| From crisis to confidence: Iqaluit's source water protection triumph
AWWA Articles

From crisis to confidence: Iqaluit's source water protection triumph

Lake-Geraldine-Iqaluit-SWPW-Case-StudyIn the remote reaches of the Canadian Arctic lies the City of Iqaluit, a community of around 8,500 residents. At the heart of this community lies Lake Geraldine, the primary source of the city's water supply. However, Iqaluit's reliance on this pristine raw water source comes with unique challenges, especially during the long and harsh winter months. In October 2021, these challenges took an unexpected turn as residents began detecting a peculiar fuel-like smell in their tap water. This marked the onset of the Iqaluit Water Crisis, triggering swift and coordinated action to identify the contamination source, develop solutions, and restore the safety and sustainability of the water treatment system. (Pictured right: Lake Geraldine)

Facing Remote Realities
Situated approximately 1,275 miles north of Montreal, Iqaluit's remote northern location and harsh winter climate posed significant logistical and operational challenges during the crisis. Transporting goods, equipment and laboratory results proved time-consuming and costly due to limited accessibility through air travel. "One of the greatest challenges associated with source water protection in remote communities is monitoring and controls," notes Ian Moran, process design and optimization engineer at WSP. Overcoming the lack of a reliable network required creative strategies to relay critical information back to the Supervisory Control and Data Acquisition (SCADA) system.

Unraveling the Mystery
WSP, a global engineering firm, was enlisted to investigate the water treatment plant and find the root cause of the contamination. The team discovered a sub-surface cavity beneath the water treatment plant, which was aptly named "The Void." Within this cavity lay a deteriorated fuel storage tank, and its contents had spilled into the space directly beneath the water treatment plant. The challenge became twofold: understanding the contamination's origin and addressing it effectively.

Innovative Technology at Play
Iqaluit-Water-Treatment-Plant-SWPW-Case-Study"In light of the lead times between water quality sampling and receiving results, our team worked with the City to install a hydrocarbon monitoring system capable of real-time data gathering and interpretation," Ian Moran explains. This spectrophotometer device enabled swift response by providing immediate results, aiding in the City's critical decision-making process. Real-time monitoring systems enhanced the team's ability to track contamination movement throughout the water supply system, a crucial factor in effectively managing the crisis. (Pictured left: Iqaluit Water Treatment Plant)

Overcoming Logistical and Technical Hurdles
Collaboration among various stakeholders, including city officials, regulatory bodies, and Indigenous groups, was essential in tackling the crisis. The City engaged stakeholders through the Coordinated Emergency Response Committee, facilitating continuous updates, resource sharing and community-driven objectives. "Fluent teamwork across all disciplines was a major driver for success," said Moran. Diligent documentation, internal audits and third-party reviews ensured a comprehensive and effective plan, prioritizing public safety above all.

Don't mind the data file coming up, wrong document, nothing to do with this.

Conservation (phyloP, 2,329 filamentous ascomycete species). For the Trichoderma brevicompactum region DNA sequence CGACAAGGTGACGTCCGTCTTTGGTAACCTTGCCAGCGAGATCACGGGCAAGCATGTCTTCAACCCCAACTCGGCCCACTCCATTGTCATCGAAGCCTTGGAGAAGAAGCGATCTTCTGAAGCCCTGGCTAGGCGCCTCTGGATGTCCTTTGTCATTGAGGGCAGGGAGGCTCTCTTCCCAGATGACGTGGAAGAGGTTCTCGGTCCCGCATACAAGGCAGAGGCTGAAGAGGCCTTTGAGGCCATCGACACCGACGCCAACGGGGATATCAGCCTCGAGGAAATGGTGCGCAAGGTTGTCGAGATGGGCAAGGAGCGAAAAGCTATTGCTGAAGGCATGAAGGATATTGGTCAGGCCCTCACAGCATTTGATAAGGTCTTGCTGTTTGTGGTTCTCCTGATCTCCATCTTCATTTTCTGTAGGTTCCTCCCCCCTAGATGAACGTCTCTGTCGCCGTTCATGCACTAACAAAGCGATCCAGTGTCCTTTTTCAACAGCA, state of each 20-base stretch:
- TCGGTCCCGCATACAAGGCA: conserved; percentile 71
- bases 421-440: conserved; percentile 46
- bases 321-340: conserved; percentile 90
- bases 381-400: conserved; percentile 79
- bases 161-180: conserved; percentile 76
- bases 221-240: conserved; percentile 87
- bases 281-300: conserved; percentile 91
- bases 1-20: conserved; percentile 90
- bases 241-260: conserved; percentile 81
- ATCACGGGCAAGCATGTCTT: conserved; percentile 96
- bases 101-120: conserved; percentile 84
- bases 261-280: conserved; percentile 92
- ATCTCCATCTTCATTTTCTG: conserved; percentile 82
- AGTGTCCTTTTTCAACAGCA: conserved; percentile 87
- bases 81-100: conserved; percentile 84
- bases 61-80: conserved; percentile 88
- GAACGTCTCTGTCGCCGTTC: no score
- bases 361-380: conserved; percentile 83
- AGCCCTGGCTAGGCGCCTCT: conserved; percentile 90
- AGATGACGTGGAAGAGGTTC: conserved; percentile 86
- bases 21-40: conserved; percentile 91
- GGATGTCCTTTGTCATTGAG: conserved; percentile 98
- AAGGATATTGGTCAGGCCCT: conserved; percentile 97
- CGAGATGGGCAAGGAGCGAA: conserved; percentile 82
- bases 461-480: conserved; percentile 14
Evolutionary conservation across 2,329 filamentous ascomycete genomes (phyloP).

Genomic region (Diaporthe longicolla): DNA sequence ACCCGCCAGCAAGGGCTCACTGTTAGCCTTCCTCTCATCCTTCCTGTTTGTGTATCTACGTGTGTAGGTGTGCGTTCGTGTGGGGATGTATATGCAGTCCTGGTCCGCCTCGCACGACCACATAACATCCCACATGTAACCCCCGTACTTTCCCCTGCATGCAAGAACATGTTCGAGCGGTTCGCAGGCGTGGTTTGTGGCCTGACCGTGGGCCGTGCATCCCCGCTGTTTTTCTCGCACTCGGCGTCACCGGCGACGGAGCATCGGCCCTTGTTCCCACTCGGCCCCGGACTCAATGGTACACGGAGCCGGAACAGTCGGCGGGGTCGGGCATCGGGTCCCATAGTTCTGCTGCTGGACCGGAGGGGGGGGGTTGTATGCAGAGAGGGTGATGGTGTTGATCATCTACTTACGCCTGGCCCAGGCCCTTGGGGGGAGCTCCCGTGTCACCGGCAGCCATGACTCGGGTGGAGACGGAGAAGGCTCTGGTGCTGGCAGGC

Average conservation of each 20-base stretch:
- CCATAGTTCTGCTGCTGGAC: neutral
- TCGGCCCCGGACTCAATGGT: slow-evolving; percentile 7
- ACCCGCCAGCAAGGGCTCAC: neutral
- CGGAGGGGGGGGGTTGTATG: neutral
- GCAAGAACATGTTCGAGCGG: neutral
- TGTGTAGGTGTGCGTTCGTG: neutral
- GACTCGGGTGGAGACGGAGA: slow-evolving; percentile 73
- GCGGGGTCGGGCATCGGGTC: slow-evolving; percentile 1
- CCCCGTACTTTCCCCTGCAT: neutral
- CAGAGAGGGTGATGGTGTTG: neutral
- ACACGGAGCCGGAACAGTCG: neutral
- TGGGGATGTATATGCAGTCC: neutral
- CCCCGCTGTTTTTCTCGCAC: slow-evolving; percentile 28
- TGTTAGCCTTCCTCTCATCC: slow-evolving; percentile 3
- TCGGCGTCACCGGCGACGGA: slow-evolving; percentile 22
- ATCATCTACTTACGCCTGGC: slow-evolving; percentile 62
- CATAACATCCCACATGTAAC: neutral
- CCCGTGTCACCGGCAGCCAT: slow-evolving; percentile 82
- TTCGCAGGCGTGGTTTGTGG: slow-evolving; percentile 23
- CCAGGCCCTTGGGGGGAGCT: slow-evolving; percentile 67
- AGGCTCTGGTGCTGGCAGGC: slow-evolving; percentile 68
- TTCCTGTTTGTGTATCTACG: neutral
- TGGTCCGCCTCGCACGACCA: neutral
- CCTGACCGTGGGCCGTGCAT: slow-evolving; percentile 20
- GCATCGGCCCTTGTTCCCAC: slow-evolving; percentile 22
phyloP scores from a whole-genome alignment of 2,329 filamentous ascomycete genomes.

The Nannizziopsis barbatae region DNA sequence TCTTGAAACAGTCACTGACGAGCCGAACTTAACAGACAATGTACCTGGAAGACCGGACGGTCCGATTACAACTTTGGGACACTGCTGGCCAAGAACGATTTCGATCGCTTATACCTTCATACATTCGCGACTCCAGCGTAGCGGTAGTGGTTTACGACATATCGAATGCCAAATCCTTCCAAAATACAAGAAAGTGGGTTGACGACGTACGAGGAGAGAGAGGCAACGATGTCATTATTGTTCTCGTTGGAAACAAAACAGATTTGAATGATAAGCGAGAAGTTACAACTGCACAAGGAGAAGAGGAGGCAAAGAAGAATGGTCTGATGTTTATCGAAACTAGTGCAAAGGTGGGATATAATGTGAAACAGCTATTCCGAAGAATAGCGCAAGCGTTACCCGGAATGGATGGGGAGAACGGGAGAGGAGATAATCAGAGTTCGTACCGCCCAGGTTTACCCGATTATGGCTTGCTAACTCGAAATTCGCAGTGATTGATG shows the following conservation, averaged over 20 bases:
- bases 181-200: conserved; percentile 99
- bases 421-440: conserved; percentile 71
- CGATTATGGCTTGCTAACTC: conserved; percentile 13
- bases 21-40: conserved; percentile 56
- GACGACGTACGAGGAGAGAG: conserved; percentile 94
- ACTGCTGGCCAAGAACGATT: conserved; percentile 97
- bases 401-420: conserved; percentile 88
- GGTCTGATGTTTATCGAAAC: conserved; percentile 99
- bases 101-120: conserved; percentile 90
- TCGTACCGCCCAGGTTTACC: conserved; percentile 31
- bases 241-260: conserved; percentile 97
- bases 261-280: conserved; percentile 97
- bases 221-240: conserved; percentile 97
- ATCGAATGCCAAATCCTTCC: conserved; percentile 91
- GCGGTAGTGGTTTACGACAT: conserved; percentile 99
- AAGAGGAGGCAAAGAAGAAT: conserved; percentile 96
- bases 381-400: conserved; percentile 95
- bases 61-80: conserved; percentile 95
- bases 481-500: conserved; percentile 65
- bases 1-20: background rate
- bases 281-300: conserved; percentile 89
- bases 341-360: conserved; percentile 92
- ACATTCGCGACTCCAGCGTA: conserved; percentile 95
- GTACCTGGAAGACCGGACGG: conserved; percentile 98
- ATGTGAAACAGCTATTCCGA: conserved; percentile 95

Navigating the Second Wave
After successfully addressing the initial contamination, a similar odor resurfaced a few months later. However, armed with the spectrophotometer and a newly developed contamination response plan, the team was prepared to act decisively. The technology's early warning capabilities facilitated the prompt activation of a new bypass system, preventing further contamination from entering the municipal water supply. Rigorous investigations identified a separate hydrocarbon event stemming from improperly installed infrastructure.

Restoring Consumer Confidence
Engaging with consumers and stakeholders played a pivotal role in rebuilding trust. The City's transparency in sharing water quality results, backed by engineering interpretations, kept the public informed and involved. "The Iqaluit Water Crisis demonstrated the strong positive impact that having these kinds of conversations can have with consumers to get them involved and keep them informed," emphasized Moran.

Lessons Learned and Upgrades Implemented
The crisis prompted a series of comprehensive actions. Remediation efforts included cleaning The Void, removing a decades-old underground fuel storage tank, and conducting a Phase II Environmental Site Assessment. Collaboratively, the team designed an emergency response plan, enhanced standard operating procedures and updated monitoring and reporting protocols. These measures ensured a more resilient and responsive water treatment system.

The Iqaluit Water Crisis exemplifies the challenges of maintaining a safe water supply in a remote and challenging environment. The collaboration of multiple stakeholders, the innovative use of technology, and the dedication of experts played a significant role in identifying and rectifying contamination sources. This case study demonstrates the importance of source water protection programs and the ongoing need for vigilance in safeguarding water quality for communities, particularly in unique geographical settings.